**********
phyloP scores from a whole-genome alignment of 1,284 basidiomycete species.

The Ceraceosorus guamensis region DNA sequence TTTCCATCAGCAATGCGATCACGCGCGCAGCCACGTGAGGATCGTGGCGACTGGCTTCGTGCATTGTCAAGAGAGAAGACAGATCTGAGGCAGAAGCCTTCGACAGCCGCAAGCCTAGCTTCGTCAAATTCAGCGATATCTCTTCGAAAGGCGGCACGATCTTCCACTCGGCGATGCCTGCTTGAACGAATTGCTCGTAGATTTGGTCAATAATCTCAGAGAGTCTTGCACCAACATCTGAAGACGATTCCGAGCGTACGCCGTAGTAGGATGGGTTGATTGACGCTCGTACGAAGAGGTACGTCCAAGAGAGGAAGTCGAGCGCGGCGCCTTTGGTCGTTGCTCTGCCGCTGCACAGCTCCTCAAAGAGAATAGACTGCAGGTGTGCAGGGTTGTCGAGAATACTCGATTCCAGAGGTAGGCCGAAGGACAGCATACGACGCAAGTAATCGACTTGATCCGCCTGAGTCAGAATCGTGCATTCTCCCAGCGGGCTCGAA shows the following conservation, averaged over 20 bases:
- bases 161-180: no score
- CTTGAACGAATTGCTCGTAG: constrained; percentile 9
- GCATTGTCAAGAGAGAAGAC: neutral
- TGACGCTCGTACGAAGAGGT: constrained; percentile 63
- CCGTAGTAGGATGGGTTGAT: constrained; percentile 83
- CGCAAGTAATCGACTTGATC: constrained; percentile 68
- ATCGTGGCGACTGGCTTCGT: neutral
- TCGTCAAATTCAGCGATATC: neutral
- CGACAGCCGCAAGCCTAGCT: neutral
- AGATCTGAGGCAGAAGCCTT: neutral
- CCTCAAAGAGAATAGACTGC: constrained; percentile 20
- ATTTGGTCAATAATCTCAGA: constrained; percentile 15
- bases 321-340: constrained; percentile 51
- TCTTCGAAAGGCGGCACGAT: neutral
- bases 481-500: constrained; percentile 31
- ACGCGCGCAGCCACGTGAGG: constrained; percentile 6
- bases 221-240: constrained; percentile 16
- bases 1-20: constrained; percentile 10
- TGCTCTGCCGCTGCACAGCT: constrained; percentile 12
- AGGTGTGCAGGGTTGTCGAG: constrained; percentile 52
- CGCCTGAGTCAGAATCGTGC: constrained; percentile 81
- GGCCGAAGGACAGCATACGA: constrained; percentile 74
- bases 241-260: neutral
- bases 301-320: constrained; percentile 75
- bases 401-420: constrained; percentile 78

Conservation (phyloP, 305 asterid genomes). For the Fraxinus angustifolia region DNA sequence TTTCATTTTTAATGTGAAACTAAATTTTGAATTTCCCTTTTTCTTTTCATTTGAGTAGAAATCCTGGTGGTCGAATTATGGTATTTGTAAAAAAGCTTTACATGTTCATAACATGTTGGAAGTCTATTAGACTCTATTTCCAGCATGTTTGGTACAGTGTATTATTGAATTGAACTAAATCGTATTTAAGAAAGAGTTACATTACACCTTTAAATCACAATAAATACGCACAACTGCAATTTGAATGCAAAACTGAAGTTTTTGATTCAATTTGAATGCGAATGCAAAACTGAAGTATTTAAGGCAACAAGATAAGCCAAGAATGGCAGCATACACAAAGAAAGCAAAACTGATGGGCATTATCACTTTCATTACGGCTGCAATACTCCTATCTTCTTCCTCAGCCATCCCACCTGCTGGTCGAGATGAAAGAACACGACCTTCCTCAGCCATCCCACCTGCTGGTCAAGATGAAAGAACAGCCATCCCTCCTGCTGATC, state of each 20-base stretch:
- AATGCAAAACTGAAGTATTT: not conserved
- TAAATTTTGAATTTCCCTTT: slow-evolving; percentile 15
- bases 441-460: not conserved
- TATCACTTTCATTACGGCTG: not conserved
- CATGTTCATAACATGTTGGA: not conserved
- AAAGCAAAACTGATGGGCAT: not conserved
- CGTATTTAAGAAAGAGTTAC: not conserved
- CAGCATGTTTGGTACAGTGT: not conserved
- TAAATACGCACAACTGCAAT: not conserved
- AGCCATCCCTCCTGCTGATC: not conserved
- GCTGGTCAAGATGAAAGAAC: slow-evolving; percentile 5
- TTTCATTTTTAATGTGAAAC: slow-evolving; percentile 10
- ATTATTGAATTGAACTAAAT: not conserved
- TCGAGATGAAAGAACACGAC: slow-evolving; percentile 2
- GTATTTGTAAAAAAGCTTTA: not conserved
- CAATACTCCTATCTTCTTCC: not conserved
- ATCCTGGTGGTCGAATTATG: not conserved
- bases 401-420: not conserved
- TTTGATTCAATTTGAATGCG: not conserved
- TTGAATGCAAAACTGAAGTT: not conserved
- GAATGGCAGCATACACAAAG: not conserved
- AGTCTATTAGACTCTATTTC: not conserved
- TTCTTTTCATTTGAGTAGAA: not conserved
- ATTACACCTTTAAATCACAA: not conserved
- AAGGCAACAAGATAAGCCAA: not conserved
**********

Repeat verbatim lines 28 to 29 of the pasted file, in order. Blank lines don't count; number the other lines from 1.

Conservation (phyloP, 305 asterid genomes). For the Fraxinus angustifolia region DNA sequence TTTCATTTTTAATGTGAAACTAAATTTTGAATTTCCCTTTTTCTTTTCATTTGAGTAGAAATCCTGGTGGTCGAATTATGGTATTTGTAAAAAAGCTTTACATGTTCATAACATGTTGGAAGTCTATTAGACTCTATTTCCAGCATGTTTGGTACAGTGTATTATTGAATTGAACTAAATCGTATTTAAGAAAGAGTTACATTACACCTTTAAATCACAATAAATACGCACAACTGCAATTTGAATGCAAAACTGAAGTTTTTGATTCAATTTGAATGCGAATGCAAAACTGAAGTATTTAAGGCAACAAGATAAGCCAAGAATGGCAGCATACACAAAGAAAGCAAAACTGATGGGCATTATCACTTTCATTACGGCTGCAATACTCCTATCTTCTTCCTCAGCCATCCCACCTGCTGGTCGAGATGAAAGAACACGACCTTCCTCAGCCATCCCACCTGCTGGTCAAGATGAAAGAACAGCCATCCCTCCTGCTGATC, state of each 20-base stretch:
- AATGCAAAACTGAAGTATTT: not conserved